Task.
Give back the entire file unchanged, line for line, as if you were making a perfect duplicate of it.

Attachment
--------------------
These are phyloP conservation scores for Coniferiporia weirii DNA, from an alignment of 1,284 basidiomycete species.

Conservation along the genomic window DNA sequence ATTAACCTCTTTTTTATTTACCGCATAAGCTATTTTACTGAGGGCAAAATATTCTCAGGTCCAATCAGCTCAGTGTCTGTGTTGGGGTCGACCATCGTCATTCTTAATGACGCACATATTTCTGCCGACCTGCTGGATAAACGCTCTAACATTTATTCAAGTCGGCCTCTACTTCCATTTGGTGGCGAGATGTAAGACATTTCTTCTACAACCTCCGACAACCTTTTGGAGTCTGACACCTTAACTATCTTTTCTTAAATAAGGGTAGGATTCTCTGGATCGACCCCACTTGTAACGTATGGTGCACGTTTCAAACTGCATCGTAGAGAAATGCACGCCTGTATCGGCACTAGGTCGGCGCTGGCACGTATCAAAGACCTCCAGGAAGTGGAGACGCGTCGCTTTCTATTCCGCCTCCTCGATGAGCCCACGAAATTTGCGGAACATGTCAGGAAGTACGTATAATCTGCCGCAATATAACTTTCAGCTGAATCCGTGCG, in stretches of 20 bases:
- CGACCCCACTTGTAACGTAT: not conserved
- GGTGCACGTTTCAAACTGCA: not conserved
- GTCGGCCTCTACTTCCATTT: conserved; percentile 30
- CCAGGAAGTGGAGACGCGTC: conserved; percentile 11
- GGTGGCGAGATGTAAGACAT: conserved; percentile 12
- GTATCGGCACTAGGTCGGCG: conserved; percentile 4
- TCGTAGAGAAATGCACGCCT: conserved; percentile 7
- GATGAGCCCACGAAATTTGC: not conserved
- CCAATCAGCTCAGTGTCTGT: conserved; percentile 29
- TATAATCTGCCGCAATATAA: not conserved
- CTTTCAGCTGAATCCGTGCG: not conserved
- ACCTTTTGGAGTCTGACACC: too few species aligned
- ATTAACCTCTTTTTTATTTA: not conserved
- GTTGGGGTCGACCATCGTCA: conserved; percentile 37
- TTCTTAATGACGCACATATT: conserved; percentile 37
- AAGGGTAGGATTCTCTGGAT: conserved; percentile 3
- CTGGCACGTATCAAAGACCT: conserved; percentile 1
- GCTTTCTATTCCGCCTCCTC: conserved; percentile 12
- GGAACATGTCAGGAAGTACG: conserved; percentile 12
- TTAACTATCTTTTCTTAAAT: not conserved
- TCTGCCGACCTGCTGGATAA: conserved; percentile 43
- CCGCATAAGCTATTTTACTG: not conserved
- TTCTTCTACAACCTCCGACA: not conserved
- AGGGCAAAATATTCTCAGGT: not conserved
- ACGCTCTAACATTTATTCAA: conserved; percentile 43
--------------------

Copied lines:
These are phyloP conservation scores for Coniferiporia weirii DNA, from an alignment of 1,284 basidiomycete species.

Conservation along the genomic window DNA sequence ATTAACCTCTTTTTTATTTACCGCATAAGCTATTTTACTGAGGGCAAAATATTCTCAGGTCCAATCAGCTCAGTGTCTGTGTTGGGGTCGACCATCGTCATTCTTAATGACGCACATATTTCTGCCGACCTGCTGGATAAACGCTCTAACATTTATTCAAGTCGGCCTCTACTTCCATTTGGTGGCGAGATGTAAGACATTTCTTCTACAACCTCCGACAACCTTTTGGAGTCTGACACCTTAACTATCTTTTCTTAAATAAGGGTAGGATTCTCTGGATCGACCCCACTTGTAACGTATGGTGCACGTTTCAAACTGCATCGTAGAGAAATGCACGCCTGTATCGGCACTAGGTCGGCGCTGGCACGTATCAAAGACCTCCAGGAAGTGGAGACGCGTCGCTTTCTATTCCGCCTCCTCGATGAGCCCACGAAATTTGCGGAACATGTCAGGAAGTACGTATAATCTGCCGCAATATAACTTTCAGCTGAATCCGTGCG, in stretches of 20 bases:
- CGACCCCACTTGTAACGTAT: not conserved
- GGTGCACGTTTCAAACTGCA: not conserved
- GTCGGCCTCTACTTCCATTT: conserved; percentile 30
- CCAGGAAGTGGAGACGCGTC: conserved; percentile 11
- GGTGGCGAGATGTAAGACAT: conserved; percentile 12
- GTATCGGCACTAGGTCGGCG: conserved; percentile 4
- TCGTAGAGAAATGCACGCCT: conserved; percentile 7
- GATGAGCCCACGAAATTTGC: not conserved
- CCAATCAGCTCAGTGTCTGT: conserved; percentile 29
- TATAATCTGCCGCAATATAA: not conserved
- CTTTCAGCTGAATCCGTGCG: not conserved
- ACCTTTTGGAGTCTGACACC: too few species aligned
- ATTAACCTCTTTTTTATTTA: not conserved
- GTTGGGGTCGACCATCGTCA: conserved; percentile 37
- TTCTTAATGACGCACATATT: conserved; percentile 37
- AAGGGTAGGATTCTCTGGAT: conserved; percentile 3
- CTGGCACGTATCAAAGACCT: conserved; percentile 1
- GCTTTCTATTCCGCCTCCTC: conserved; percentile 12
- GGAACATGTCAGGAAGTACG: conserved; percentile 12
- TTAACTATCTTTTCTTAAAT: not conserved
- TCTGCCGACCTGCTGGATAA: conserved; percentile 43
- CCGCATAAGCTATTTTACTG: not conserved
- TTCTTCTACAACCTCCGACA: not conserved
- AGGGCAAAATATTCTCAGGT: not conserved
- ACGCTCTAACATTTATTCAA: conserved; percentile 43